Sunday, May 10, 2009

There'll always be a London: Philip Reeve, Fever Crumb (London: Scholastic, 2009).

Very good indeed. A prequel to Mortal Engines, it only slides into prequel mode very occasionally. Most of the time it is firmly its own book.

Fever Crumb has grown up in the Engineers' house shortly after the collapse of the Scriven rule of London. The Scriven were not quite human, and their inability either to breed true or to breed well with humans eventually led to their downfall and to the Patschkin riots.

On leaving the Engineers for the first time, Fever discovers she herself is at least part Scriven, but this becomes a minor issue as the nomads advance on London, and the archeologists and engineers look for the secret which the Scriven left behind.

Although there are some big themes, this is a slight novel, and most of its pleasures are in the discovery of the run down future London. It's nice to see an sf writer for kids keeping firmly to sf as well, the moment at which the book could have gone all mystic, science and scientific exploration comes firmly to the fore.

Untreasured: Michelle Harrison, 13 Treasures (Simon & Schuster, 2009).

Harrison, M. (2009). 13 Treasures. London, Simon & Schuster.
A very weak book: Tanya goes to stay with her grandmother because her mother can't cope with her apparently psychotic behaviour. There Tanya meets Fabian and together they unravel the mystery of the girl who went missing 50 years before. Tanya, it turns out, can see fairies, and Morwenna was kidnapped by the fairies many years ago.

The problem is that the book is very badly written, the sentences clunk, and the structure is all wrong. We spend too much time in the build up to figuring out what's going on, and only in the last fifth of the book does Fabian discover the secret Tanya is hiding. Only in the last tenth do we find out that Morwenna went willingly and that everyone is conspiring to protect Tanya. I wish I could say that Tanya figures out how to protect herself, but she is actually saved by Red, a girl who is herself trying to rescue her brother from the fairies--a twist which could have been fascinating but which is handled as a mere side-story. The 13 treasures barely figure.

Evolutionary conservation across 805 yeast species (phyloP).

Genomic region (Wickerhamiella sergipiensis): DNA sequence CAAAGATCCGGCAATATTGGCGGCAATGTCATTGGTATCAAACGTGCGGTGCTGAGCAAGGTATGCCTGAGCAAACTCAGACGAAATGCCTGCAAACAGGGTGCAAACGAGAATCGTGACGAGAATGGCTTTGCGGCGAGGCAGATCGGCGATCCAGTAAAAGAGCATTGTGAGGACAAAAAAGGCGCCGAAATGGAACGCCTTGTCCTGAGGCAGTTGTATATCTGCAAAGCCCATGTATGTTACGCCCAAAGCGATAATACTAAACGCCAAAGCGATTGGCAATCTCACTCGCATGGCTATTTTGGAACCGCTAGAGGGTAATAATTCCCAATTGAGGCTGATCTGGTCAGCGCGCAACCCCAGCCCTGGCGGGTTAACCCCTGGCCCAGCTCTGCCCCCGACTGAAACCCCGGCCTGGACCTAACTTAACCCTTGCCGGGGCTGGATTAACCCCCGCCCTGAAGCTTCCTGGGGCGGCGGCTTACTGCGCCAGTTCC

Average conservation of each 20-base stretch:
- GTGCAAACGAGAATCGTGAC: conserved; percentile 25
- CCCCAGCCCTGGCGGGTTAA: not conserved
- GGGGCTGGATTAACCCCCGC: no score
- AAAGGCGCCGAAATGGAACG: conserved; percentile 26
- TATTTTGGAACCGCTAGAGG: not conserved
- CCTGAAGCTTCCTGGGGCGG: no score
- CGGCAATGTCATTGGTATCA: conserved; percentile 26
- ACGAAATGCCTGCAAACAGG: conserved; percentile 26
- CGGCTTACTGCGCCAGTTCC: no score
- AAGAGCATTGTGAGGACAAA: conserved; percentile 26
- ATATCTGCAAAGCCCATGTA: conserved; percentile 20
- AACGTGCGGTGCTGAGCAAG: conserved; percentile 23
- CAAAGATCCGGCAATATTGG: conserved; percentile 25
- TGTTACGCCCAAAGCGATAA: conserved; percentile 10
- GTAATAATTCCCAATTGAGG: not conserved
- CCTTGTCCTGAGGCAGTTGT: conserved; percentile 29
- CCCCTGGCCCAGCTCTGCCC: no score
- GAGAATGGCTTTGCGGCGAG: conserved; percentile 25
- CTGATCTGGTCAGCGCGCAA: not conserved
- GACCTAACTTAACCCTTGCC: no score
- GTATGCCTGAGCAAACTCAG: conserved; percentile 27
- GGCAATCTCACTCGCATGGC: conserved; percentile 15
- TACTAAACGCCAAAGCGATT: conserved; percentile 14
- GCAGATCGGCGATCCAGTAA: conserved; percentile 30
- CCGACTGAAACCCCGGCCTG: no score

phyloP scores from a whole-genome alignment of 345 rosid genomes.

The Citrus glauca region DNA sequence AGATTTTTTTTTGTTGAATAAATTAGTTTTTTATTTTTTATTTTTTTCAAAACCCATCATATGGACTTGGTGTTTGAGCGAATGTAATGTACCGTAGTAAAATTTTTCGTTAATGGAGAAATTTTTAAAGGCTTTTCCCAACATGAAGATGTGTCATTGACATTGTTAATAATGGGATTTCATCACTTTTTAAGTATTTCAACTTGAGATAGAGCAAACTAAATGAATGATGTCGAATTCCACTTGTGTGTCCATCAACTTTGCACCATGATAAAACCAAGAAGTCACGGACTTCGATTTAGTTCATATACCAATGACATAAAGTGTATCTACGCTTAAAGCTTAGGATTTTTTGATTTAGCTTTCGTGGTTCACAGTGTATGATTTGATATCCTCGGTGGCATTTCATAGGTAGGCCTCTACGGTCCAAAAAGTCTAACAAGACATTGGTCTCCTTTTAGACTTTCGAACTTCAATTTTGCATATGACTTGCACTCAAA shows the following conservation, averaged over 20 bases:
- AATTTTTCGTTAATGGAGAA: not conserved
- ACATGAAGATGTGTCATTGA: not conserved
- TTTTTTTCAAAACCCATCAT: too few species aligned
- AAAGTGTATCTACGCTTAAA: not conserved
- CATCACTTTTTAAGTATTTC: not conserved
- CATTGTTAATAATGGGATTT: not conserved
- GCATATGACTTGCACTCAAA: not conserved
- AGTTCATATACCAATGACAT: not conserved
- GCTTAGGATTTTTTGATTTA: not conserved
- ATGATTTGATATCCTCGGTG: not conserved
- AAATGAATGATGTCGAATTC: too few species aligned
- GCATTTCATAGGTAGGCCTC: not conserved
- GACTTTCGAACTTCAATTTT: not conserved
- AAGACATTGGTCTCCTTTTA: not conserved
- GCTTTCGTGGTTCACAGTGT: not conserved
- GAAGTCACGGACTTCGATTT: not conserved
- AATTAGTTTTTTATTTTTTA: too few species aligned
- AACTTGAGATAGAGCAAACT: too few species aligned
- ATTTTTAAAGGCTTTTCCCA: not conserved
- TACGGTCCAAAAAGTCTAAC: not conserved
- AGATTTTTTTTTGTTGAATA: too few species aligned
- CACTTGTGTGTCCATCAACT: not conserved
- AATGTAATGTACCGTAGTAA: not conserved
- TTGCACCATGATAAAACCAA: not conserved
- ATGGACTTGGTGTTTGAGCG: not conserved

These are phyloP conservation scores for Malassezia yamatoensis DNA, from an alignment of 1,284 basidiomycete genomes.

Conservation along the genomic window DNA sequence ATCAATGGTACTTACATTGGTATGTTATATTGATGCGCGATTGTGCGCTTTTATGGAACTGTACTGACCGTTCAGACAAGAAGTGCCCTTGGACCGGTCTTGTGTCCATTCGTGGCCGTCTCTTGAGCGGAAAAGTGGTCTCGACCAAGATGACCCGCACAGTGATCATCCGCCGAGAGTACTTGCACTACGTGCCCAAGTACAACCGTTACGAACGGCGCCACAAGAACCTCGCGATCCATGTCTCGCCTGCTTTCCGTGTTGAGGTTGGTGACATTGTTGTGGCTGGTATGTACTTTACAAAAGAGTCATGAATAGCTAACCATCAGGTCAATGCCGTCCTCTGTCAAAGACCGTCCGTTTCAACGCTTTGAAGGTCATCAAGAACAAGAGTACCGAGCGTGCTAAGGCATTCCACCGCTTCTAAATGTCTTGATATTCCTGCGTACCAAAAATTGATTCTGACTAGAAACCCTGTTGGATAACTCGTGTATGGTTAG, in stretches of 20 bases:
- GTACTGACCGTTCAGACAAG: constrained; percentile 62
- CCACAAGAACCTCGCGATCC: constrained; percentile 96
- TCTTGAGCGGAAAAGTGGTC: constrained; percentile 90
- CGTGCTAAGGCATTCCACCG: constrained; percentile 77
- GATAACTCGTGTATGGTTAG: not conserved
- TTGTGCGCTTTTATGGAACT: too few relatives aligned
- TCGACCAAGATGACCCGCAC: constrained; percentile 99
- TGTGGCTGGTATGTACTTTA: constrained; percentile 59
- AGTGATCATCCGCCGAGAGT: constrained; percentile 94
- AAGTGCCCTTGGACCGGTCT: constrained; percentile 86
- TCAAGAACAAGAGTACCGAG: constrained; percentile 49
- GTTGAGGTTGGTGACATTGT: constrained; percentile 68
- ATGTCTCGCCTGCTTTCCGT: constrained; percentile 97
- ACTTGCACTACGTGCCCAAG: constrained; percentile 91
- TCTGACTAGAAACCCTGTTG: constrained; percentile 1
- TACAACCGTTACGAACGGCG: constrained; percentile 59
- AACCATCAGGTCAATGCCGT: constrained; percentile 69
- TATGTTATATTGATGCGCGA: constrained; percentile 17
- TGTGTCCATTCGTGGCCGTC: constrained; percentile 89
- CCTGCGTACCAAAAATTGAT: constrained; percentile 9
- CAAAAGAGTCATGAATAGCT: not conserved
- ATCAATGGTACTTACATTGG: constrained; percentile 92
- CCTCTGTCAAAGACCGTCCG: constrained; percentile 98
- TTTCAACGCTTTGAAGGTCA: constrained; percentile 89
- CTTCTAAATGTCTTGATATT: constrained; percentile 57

The two most grating aspects of the book are the newspaper stories which are written as if by someone who has never actually read a newspaper crime report, and the Enid Blyton style wise gypsy woman.

Wednesday, May 06, 2009

Elliot, Zetta. (2008). A Wish After Midnight. ?, Self-published?

The easy way to describe A Wish After Midnight is that it's a YA version of Octavia Butler's _Kindred_. I mean that as a compliment by the way.

Genna lives in Brooklyn. In the first half of the novel we see through her eyes all the threats that Black ghetto families face. Under the pressure of poverty and low expectations her family is disintegrating, and Genna's chances of getting up and out are diminished with every attempt she makes to help her mother. Her own confidence however is increased when she meets a Rastafarian boy called Judah.

In the second half, Genna finds herself flung back into 1863 Brookly, badly injured although she can't remember how. She is taken in by free black folk and settles down to the indignities of being Black in America in 1863. Later, Judah arrives, but he has been sold into slavery and is far willing to accept the hard scrabble comfort of freedom. The book ends with the draft riots, and a place for a sequel.

This really is rather a good book: the pre time travel section is too long for my tastes, but it's exploration of Genna's life is complex and demonstrates the degree to which racism is held together by many institutional structures. Once in the past the book really takes off: the racism and prejudice of white northerners is given short shrift, the ways in which white immigrants and blacks are played off against each other is dealt with very well, the compromised expectations of many people are depicted well, and the casual prejudice of the well meaning is displayed.